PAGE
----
While the saying "you get what you pay for" may be true sometimes... it's not always true when it comes to your internet or data service.  You may have signed up for the hare, but some days it performs more like a tortoise. 

Why?

Our 3rd Secrets of a Salesperson tip will demystify internet speed so that you will know what you're REALLY paying for.

There are many factors that effect how well your internet connection performs, such as your location, quality of the network equipment you’re using, and abilities of the end-user devices.  We are going to put those factors on hold, however, and focus on the real meaning of the numbers that the internet salesperson is selling to you, so that you will know exactly what you’re paying for.

Data delivery methods vary greatly– there are multiple circuit options for businesses to consider and should be reviewed with an experienced telecommunications adviser.   

Find out what circuit options are in your area

Most homes and businesses utilize some form of DSL (digital subscriber line) from a local internet service provider (ISP). DSL is a generic term for broadband, also a generic term that can be applied to any internet service of 25 mbps or more. What does 25 mbps really mean?

Speed = Bandwidth

Internet “speed” is really bandwidth, since it isn’t actual speed, but rather the volume of information per unit of time that an internet connection can handle.  Higher bandwidth simply means that large amounts of data can pass along the connection faster than a connection with a lower bandwidth.

Bandwidth is typically expressed in bits per second, such as 25 Mbps for example, which is an abbreviated way of indicating a data transfer rate of 25 million bits (megabits) of data transmitted every second.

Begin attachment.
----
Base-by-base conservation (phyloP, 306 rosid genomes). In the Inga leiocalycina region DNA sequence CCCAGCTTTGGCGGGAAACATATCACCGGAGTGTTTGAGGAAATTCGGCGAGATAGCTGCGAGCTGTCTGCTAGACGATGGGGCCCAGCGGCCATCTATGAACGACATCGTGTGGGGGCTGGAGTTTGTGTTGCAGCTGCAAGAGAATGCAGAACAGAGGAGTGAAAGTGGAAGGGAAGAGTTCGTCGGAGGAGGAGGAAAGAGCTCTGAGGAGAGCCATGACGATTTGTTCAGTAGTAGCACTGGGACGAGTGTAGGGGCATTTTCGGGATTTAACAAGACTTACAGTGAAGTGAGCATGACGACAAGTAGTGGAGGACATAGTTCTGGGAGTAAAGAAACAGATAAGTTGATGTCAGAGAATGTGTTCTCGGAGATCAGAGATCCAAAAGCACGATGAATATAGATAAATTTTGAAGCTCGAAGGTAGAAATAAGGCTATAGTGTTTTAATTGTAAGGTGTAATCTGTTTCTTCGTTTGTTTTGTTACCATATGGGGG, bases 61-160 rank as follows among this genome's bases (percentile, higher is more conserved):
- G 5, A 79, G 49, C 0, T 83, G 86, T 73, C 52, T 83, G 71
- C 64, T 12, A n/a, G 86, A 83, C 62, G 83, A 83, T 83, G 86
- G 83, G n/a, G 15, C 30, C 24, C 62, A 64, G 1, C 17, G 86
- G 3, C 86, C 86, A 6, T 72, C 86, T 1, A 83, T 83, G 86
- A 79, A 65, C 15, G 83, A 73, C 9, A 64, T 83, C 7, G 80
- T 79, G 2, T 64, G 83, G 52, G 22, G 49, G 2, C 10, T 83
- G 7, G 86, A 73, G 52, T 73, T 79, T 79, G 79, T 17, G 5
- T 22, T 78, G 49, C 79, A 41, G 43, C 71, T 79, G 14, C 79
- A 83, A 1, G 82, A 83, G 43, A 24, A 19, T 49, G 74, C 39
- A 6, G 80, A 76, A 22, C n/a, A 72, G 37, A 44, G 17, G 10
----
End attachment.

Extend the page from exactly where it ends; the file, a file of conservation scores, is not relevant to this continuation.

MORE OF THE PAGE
Mega-what?

To understand how internet “speed” works, (or doesn’t work as the case may be!) let’s all close our eyes and visualize a freeway.  A freeway with 5 lanes on both sides with only a few cars on it will flow nicely, right?   If your car represents 5 megabits of data, and the freeway can handle 25 megabits of data at given moment, then your car is going to move along just fine and arrive at the destination at the expected time. To be more realistic with this analogy, though, we need to change that freeway to 5 lanes on one side (upload)  and just one lane on the other (download) side.  When your bandwidth is 25/4, that means up to 25 mbps upload bandwidth and 4 mbps for downloading.traffic jam

Now let’s say your car is traveling the same freeway at rush hour, or when there’s construction and the lanes merge into one, and we start to have some significant reductions in speed.  All it takes is for a few other people trying to be in the same spot at the same time…. and now no one’s making it home for dinner.

This is the same as your internet connection. 

Let’s say you signed up for an internet service speed of 25/4 mbps.  The salesperson tells you that means you will have highspeed abilities up to 25 megabits per second– many times faster than you need for downloading video or other data.